9. Identify enduring positive legacies of the Reconstruction era in their own lives and the current historical moment.

For example, students should examine Reconstruction-era schools and churches; the rich tradition of Black politics; the 14th and 15th Amendments, which continue to be the basis for expansion of and defense of civil rights; Reconstruction as a model of grassroots activism and participatory, multiracial democracy.

10. Identify enduring negative legacies of the Reconstruction era in their own lives and the current historical moment.

For example, students should examine the United States’ failure to award reparations for slavery; the failure of the federal government to endorse and support the most transformative promises of Reconstruction: land reform, universal suffrage, and civil rights; and the persistence of Jim Crow racism at all levels of society (policing and prisons, disparities in health, wealth, housing, employment, and education).

It is our hope that states and districts will adopt these guidelines for their own educational standards, curricula, and professional development. In so doing, they will be better equipped to teach students the true history of Reconstruction, help students understand its significance and make connections to the present day. And they will empower teachers to educate their students and themselves about ongoing Reconstruction scholarship.

Open Letter from Scholars

Related to the report is an open letter from scholars of U.S. history about the need for school districts to devote more time and resources to the Reconstruction era, signed by more than 180 scholars to date, including Eric Foner, Khalil Gibran Muhammad, Isabel Wilkerson, Ashley Farmer, Bryan Stevenson, Robin Kelley, Kidada E. Williams, Steven Hahn, Ibram X. Kendi, and Kate Masur.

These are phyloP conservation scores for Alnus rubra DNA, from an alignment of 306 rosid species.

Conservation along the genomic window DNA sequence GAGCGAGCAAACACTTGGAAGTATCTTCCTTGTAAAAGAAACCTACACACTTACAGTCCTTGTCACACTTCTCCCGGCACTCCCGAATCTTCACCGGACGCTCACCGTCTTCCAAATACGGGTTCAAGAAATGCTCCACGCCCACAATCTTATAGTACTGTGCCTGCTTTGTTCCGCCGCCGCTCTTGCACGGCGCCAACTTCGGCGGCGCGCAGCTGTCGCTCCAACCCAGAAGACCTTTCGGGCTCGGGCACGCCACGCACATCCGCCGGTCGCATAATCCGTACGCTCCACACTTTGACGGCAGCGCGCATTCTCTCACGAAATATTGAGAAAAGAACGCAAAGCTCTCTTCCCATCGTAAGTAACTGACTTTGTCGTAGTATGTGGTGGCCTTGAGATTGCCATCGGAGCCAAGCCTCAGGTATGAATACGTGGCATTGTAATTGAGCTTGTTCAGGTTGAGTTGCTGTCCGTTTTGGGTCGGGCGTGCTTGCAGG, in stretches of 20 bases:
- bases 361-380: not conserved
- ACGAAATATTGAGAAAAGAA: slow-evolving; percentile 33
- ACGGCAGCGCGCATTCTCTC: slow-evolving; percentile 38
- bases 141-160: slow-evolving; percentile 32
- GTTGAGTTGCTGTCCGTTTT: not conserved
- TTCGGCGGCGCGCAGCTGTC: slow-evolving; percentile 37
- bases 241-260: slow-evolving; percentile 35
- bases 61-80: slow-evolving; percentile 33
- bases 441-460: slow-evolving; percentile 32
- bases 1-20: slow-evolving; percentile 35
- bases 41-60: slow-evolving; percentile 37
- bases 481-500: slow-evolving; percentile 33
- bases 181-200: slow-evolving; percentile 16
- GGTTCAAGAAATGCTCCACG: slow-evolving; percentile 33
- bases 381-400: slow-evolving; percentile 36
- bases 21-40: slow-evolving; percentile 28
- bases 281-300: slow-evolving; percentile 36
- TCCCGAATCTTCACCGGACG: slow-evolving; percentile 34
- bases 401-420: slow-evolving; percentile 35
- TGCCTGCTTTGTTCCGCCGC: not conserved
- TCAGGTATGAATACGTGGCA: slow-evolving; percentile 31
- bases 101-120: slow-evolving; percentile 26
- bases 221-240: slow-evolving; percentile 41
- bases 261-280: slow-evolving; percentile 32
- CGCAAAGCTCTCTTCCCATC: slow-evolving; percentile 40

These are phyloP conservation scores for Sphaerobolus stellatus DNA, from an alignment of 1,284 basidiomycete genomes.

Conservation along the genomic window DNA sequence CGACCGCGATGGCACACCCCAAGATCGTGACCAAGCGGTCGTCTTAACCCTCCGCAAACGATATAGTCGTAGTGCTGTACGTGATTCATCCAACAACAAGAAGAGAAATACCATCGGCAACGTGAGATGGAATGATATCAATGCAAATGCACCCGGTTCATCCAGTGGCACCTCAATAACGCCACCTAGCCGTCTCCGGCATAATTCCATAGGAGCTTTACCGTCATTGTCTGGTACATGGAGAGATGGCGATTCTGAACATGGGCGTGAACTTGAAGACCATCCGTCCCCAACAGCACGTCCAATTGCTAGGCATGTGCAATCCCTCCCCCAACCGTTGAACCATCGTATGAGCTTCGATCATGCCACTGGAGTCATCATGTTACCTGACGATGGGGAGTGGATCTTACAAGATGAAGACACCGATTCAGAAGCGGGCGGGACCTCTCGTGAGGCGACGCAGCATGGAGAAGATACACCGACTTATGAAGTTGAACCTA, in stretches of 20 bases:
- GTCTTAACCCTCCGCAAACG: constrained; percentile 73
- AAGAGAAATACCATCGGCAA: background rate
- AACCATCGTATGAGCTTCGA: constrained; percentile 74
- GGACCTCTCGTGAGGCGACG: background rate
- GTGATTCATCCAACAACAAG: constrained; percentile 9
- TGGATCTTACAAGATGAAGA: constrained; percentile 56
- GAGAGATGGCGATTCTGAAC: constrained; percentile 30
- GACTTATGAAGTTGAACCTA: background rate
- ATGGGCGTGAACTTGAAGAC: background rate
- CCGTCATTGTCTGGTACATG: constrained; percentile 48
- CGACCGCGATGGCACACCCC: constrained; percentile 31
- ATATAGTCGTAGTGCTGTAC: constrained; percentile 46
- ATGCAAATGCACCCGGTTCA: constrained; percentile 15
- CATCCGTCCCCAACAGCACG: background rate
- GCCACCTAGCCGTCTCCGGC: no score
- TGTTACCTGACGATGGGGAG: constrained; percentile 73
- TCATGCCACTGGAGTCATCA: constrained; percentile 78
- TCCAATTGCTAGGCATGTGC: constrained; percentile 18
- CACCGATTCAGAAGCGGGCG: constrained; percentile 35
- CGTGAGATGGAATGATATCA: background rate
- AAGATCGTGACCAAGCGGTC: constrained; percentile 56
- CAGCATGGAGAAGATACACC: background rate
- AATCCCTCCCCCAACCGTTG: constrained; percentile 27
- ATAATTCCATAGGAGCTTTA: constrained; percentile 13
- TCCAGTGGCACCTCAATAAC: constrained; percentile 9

Educator Survey

As we finalize the report, we continue to solicit stories from teachers and other staff at the state, district, or classroom level. We estimate that the survey should take about 10 minutes to complete and respondents receive a subscription to Rethinking Schools magazine.

Teacher & Other School Staff Survey
Staff & District Leader Survey


The lead researchers and writers for the report are Dr. Ana Rosado, Dr. Gideon Cohn-Postar, and Mimi Eisen with the Zinn Education Project team, and contributions by Joshua Strayhorn, Kristina Williams, and Reina Henderson. The Teach Reconstruction campaign advisors provided substantive feedback.